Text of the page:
[This is taken from David N. Carvalho's Forty Centuries of Ink, originally published in 1904, edited by D. J. McAdam.]
INK USED BY US HAS NOTHING IN COMMON WITH THAT OF THE ANCIENTS—MANUFACTURERS OF THE PRESENT TIME HAVE LARGELY UTILIZED FORMULAS EMPLOYED IN PAST CENTURIES—THE COMMON ACCEPTATION OF THE TERM INK—SEVEN DIFFERENT CLASSES OF INKS AND THEIR COMPOSITION BRIEFLY TOLD—FAILURE OF EFFORTS TO SECURE A REAL SAFETY INK.
The inks used by us have nothing in common with those of the ancients except the color and gum, and mighty little of that.
Those of the “gall” class employed in the fourteenth, fifteenth, sixteenth, seventeenth and eighteenth centuries, some formulas of which are utilized by the manufacturers of ink in our own time, consisted generally in combination; infusions of nut-galls, sulphate of copper or iron, or both, and fish-glue or gum, slightly acidulated. The frequent introduction of the so-called “added” color into these inks, time has shown to have been a grave mistake.
The common acceptation of the term “ink” may be said to characterize an immense number of fluid compounds, the function of which in connection with a marking instrument is to delineate conventional signs, characters and letters as put together and commonly called writing, on paper or like substances.
To classify them would be impossible; but black writing ink, chemical writing fluid, colored writing ink, copying ink, India ink, secret or sympathetic ink, and indelible ink make seven classes; the others may be denominated under the head of miscellaneous inks, and of them all, there is no single ink answering every requirement and few answer at all times the same requirements. Ink may be either a clear solution of any coloring matter or of coloring matter held in suspension. It is a remarkable fact that although most inks are chemical compositions and many times made after the same formula, identical results cannot always be calculated or obtained. This is more particularly to be noted in the case of black writing inks otherwise known as the tanno-gallate of iron inks [gallic and gallotanic acid obtained from nut-galls, sulphate of iron, (green copperas) and some gummy vehicle].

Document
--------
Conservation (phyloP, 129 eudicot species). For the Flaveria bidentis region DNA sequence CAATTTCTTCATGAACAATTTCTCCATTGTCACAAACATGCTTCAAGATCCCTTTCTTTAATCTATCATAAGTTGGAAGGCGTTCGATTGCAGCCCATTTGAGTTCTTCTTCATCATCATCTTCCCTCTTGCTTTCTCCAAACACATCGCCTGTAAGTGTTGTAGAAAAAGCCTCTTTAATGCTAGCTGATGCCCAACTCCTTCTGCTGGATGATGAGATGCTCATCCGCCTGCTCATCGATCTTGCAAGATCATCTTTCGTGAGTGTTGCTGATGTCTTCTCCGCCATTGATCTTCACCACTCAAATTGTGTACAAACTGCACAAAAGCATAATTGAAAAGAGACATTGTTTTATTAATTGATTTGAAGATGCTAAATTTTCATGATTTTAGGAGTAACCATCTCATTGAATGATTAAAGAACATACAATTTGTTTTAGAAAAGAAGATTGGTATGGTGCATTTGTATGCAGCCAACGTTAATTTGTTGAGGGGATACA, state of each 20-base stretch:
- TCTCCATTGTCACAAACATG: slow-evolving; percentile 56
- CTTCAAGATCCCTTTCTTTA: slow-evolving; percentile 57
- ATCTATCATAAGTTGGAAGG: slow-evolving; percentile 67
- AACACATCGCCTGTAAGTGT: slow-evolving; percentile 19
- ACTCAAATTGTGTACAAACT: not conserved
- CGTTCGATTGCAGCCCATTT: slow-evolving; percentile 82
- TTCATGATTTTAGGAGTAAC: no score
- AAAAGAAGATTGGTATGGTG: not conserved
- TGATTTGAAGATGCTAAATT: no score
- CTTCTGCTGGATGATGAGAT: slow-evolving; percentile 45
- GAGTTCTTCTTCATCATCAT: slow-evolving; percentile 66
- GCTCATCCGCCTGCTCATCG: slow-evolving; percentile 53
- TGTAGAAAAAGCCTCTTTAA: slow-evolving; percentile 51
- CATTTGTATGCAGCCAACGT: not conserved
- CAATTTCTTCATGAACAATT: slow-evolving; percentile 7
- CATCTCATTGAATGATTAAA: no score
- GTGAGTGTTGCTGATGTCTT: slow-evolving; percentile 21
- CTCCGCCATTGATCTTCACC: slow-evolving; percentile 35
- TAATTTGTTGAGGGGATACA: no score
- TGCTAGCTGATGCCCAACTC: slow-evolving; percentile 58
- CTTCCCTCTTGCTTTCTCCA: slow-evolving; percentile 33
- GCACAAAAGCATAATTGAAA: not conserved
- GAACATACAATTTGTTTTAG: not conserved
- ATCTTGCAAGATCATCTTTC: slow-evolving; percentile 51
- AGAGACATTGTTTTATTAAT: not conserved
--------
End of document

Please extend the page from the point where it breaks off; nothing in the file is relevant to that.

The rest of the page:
The variations would appear to be largely due to the difference in quality of the gall-nuts, treatment, and temperature of the atmosphere; perhaps, however, not so much to-day as it was ten or twenty years ago, when to make ink of this character boiling processes were employed. Most of them as already stated are now “cold” made.
Inks of this class consist of a finely divided insoluble precipitate suspended in water by the use of gum and possessing a slight acidity.
The requisites of a good black writing ink or black writing fluid require it to flow readily from the pen, to indicate in a short time a black color and to penetrate the paper to an appreciable degree, and more important than all the rest, to be of great durability. When kept in a closed vessel no sediment of any account should be precipitated, although such will be the case in open ink-wells, and this the quicker the more the air is permitted to get to it. If it is to be used for record or documentary purposes it must not be altogether obliterated if brought into contact with water or alcohol, and should depend for permanency on its chemical and not on its pigmentary qualities.
The second class, called for distinction “chemical writing fluids,” possesses the same essential ingredients to be found in class one, but much less in quantity and with some “added” colored substance which I shall term “loading,” for its real purpose is to cheapen the cost of production and not altogether as some manufacturers state “simply to give them an agreeable color.”
Previous to the discovery of the soluble anilines, logwood, indigo, madder, orchil and other dyeing materials were used for a period of some eighty years and vanadium for some twenty years (very costly at that time), for this purpose, but since 1874, and with frequent changes as the newer aniline compounds were invented, these by-products of coal-tar, as well as logwood, etc., have been and are to-day employed for “loading,” or as the manufacturer expresses, it “added color.” The chemical writing fluids as now prepared, yield when first written a blue or green color with a tendency to change to black afterwards. They are not as permanent as those of the first class.
Another black ink not durable, however, is “logwood;” its extract is combined with a little chromate of potassium and boiled together in water. It possesses its own “gum” and contains some tannin. In combination with alum and water, it forms a dark purple ink.